Emotional funeral for British choreographer Lindsay Kemp
The words ‘miraculous’ and ‘wonderful’ are not the first that come to mind when speaking of death. But that’s how actor David Haughton has described the final curtain call of his close friend and collaborator, British choreographer Lindsay Kemp, who mentored artists as diverse as David Bowie and Kate Bush.
Haughton takes solace in the knowledge the flamboyant mime artist, who died suddenly at his home in Livorno, aged 80, did not suffer in his final moments.
“The day he died he was working, dancing in the afternoon, rehearsing, and fortunately he was very happy, very positive,” Haughton, who worked with the multi-talented artist for 45 years, told The Italian Insider. “And he was blessed by this extraordinarily sudden death, which was painless, instantaneous … no disease leading up to it, so that was miraculous, that was wonderful.”
Having had the “good fortune” of an impromptu, abrupt exit, it was up to Haughton to choreograph Kemp’s final farewell.
The celebration of the dancer’s life was staged at Rome’s Cimitero Acattolico – also known as the Protestant Cemetery – where the remains of the English Romantic poets John Keats and Percy Shelley, among others, were laid to rest.
Poignantly, it is also the final resting place of Kemp’s mother Marie.
“It was he and his mother against the world,” Haughton said of the bond they shared before she died in 1991. It was Kemp’s wish to be buried beside her.
Born in Wirral, Merseyside, in May 1938, Kemp and his mother moved to South Shields in County Durham after his father Norman, a merchant seaman, was lost at sea in 1940.
Kemp’s sister Norma – who had a natural aptitude for tap dance – died of meningitis at the age of five, before he was born. Despite sharing Norma’s innate talent for dance, his mother encouraged him to follow in his father’s footsteps. But he had other plans.
In 1960, he made his London West End debut in the chorus line of the musical ‘Joie de Vivre.’ Soon after he studied the art of mime with French actor and mime artist Marcel Marceau.
Kemp met rock superstar David Bowie in 1966. After a brief affair, they continued to work together, with Kemp helping to shape Bowie’s ‘Ziggy Stardust’ persona.
Kemp’s show ‘Flowers’, which was loosely inspired by Jean Genet's novel ‘Our Lady of the Flowers,’ debuted at the Edinburgh Festival in 1969. By the mid 1970s, its success catapulted him onto the international stage.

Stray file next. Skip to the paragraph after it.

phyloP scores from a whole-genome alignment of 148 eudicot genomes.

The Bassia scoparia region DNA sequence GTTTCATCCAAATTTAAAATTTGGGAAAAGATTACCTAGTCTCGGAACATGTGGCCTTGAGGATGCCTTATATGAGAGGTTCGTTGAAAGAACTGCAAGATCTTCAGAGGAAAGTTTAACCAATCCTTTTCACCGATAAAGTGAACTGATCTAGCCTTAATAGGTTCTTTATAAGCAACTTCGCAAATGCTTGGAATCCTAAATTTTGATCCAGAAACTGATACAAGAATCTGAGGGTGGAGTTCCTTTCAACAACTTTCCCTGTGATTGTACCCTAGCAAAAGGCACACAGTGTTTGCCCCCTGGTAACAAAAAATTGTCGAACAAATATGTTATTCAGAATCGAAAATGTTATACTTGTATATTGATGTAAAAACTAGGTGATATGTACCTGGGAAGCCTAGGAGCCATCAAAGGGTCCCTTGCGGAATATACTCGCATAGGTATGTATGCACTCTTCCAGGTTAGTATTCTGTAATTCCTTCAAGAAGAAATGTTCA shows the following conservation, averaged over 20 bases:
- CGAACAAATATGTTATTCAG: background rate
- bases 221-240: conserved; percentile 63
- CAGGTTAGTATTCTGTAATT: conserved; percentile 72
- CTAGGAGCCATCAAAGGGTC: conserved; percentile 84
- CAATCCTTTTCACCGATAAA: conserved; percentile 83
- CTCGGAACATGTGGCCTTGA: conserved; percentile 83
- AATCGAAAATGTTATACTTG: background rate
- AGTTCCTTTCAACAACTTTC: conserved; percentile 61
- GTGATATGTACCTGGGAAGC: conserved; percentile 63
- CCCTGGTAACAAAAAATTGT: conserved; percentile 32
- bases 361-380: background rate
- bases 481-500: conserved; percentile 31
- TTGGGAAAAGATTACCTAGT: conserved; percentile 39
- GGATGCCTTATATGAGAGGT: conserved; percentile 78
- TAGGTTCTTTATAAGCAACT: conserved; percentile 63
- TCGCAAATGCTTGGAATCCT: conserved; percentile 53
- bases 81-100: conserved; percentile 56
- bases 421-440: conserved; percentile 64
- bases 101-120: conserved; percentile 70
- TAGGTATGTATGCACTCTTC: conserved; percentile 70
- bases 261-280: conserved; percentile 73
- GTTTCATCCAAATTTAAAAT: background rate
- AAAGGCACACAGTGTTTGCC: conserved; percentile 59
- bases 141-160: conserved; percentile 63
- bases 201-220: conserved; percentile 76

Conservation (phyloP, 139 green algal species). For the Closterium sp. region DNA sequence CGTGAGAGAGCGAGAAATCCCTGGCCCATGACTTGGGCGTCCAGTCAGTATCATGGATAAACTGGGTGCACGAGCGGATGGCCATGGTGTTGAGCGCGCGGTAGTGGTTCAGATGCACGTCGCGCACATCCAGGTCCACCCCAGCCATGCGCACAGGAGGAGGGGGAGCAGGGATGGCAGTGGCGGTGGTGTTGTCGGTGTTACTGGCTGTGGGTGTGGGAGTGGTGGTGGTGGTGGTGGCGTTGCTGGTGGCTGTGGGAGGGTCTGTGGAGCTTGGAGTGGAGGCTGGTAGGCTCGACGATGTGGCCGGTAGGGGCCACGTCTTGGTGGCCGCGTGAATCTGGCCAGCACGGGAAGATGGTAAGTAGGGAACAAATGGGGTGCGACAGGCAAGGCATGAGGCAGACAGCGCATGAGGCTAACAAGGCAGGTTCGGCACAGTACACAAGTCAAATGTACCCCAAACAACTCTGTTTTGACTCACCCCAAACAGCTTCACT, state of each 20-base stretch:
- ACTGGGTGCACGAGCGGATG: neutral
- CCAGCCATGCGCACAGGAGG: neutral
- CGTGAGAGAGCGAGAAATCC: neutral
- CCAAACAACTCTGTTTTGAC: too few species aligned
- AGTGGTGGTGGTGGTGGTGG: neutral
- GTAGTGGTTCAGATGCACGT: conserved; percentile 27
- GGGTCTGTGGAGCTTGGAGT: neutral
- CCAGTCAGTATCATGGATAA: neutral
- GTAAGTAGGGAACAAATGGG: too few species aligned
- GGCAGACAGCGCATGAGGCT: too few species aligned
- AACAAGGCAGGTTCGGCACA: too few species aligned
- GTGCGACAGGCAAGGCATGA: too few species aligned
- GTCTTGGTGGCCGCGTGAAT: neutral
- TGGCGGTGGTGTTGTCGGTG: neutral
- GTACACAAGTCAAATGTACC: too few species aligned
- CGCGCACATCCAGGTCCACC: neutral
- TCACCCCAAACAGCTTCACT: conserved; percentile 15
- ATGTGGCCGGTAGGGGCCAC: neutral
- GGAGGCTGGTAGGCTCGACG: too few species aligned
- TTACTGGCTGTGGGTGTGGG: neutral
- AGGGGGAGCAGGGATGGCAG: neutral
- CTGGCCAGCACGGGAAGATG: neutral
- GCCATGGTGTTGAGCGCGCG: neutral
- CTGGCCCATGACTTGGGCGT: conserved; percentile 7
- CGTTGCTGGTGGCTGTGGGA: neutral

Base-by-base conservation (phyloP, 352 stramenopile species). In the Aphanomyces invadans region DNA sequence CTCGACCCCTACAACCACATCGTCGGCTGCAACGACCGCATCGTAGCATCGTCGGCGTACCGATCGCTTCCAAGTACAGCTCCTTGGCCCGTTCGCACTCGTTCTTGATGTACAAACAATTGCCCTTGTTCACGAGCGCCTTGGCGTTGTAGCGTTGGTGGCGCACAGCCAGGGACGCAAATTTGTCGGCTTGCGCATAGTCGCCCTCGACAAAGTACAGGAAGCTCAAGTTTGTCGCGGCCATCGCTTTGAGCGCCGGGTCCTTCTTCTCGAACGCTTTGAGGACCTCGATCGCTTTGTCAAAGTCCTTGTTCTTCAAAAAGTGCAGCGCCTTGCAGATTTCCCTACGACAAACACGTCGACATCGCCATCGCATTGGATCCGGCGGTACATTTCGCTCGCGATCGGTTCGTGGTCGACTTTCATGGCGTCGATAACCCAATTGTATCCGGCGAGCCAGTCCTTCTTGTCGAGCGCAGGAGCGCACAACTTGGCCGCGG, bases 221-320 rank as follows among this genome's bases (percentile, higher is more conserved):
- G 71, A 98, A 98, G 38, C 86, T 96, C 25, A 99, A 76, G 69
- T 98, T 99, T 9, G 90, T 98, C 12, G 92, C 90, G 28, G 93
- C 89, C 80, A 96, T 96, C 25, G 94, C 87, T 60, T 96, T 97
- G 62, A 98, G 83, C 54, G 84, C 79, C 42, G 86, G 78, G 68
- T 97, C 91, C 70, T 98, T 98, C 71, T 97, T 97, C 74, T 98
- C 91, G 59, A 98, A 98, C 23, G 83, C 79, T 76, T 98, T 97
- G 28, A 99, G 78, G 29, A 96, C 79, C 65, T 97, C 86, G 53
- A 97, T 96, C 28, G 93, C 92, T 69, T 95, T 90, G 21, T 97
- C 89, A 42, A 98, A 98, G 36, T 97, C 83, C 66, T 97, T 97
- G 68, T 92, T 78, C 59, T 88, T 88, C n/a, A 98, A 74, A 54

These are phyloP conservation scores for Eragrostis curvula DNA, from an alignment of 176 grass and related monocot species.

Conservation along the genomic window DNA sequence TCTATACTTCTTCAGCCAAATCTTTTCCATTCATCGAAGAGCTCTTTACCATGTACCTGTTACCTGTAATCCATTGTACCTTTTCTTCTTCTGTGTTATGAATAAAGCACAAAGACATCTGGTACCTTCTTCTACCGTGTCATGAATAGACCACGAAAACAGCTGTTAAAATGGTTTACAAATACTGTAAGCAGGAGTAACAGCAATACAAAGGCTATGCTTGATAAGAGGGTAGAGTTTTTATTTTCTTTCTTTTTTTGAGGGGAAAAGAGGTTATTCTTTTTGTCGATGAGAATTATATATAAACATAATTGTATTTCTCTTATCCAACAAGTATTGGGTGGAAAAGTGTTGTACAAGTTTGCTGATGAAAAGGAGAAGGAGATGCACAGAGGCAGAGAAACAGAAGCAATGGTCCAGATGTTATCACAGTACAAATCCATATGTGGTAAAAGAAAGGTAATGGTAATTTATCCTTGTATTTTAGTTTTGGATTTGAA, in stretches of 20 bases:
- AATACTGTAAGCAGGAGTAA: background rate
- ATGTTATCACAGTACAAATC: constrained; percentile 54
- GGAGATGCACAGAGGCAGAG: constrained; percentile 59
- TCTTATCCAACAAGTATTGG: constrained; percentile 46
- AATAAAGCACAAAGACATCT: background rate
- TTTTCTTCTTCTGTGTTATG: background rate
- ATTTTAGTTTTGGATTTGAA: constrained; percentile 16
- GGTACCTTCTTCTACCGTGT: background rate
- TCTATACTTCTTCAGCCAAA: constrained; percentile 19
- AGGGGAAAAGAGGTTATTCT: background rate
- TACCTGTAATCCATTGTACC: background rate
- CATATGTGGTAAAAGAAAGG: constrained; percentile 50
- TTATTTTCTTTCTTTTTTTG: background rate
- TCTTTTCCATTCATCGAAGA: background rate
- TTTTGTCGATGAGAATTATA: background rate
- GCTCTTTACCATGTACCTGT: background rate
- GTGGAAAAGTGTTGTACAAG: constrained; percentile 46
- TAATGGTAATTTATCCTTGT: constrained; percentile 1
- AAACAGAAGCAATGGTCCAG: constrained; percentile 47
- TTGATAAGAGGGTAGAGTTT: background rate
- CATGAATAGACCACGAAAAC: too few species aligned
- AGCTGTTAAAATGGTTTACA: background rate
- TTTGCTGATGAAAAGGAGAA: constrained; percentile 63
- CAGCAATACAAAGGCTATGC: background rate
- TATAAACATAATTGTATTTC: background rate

It was after seeing ‘Flowers’ at London’s Roundhouse in 1977 that unknown singer-songwriter Kate Bush immediately signed up for lessons with Kemp.
Helping to bring the ‘timid’ and ‘waiflike’ Bush out of her shell, Kemp believed she was another penniless artist and gave her a job in wardrobe.
Bush, who was already signed to record label EMI, “came backstage to help sew sequins on costumes or go out to get coffees,” Haughton recalls.
The following year she shot to number one on the UK charts with her debut single, ‘Wuthering Heights.’
Kemp left England for Spain in 1979 before later settling in Italy.
In a 2016 interview, Kemp said he’d always felt like a foreigner in his home country.
“They didn’t really like arty types in England, certainly not when I was growing up in the 1950s. So I felt a bit of a loner,” he was quoted as telling the Guardian.
“There was just something about my persona that people thought was rather alien.”
According to Haughton, the performance artist felt more at home in Spain and Italy because those countries “don’t have the British embarrassment about showing emotion.”
“In Spain and Italy he was revered and had had just a deep emotional following, and even critics were deeply respectful,” Haughton added.
“He always said ‘I’m a dancer,’ in the same way Bob Dylan said he was a dancer. So he didn’t mean in a literal sense.
“He meant living as though one was living freely, living things to the hilt,” Haughton said, “which he really did, so he didn’t have a big division between his life and his art.”
Lindsay Kemp: Born May 3, 1938. Died: Aug. 24, 2018.